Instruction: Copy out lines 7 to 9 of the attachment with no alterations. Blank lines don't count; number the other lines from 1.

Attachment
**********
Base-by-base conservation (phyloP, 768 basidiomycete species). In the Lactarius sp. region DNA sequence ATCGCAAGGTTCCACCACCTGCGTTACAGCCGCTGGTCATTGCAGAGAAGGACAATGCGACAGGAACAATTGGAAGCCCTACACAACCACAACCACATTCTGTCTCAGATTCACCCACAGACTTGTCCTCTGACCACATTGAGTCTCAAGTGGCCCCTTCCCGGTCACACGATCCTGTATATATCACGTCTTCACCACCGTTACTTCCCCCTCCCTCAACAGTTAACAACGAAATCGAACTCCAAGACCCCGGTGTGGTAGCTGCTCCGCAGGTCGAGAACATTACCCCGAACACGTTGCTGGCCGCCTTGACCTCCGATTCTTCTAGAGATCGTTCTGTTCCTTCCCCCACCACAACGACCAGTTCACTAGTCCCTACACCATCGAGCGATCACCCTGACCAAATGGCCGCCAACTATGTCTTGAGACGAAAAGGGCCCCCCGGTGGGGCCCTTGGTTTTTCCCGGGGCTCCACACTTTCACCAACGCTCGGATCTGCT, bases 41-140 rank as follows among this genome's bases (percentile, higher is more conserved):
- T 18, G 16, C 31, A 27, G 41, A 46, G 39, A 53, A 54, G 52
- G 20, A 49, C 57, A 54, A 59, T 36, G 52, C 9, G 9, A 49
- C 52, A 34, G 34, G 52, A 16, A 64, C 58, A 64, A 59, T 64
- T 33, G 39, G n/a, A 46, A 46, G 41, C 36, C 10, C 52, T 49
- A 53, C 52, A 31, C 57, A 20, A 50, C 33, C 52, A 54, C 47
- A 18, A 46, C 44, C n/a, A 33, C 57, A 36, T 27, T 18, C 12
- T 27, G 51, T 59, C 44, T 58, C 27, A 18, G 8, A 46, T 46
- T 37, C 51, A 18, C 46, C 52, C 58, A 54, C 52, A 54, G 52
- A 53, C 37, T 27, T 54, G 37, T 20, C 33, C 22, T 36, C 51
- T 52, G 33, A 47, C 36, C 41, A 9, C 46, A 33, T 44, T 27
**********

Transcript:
- A 18, A 46, C 44, C n/a, A 33, C 57, A 36, T 27, T 18, C 12
- T 27, G 51, T 59, C 44, T 58, C 27, A 18, G 8, A 46, T 46
- T 37, C 51, A 18, C 46, C 52, C 58, A 54, C 52, A 54, G 52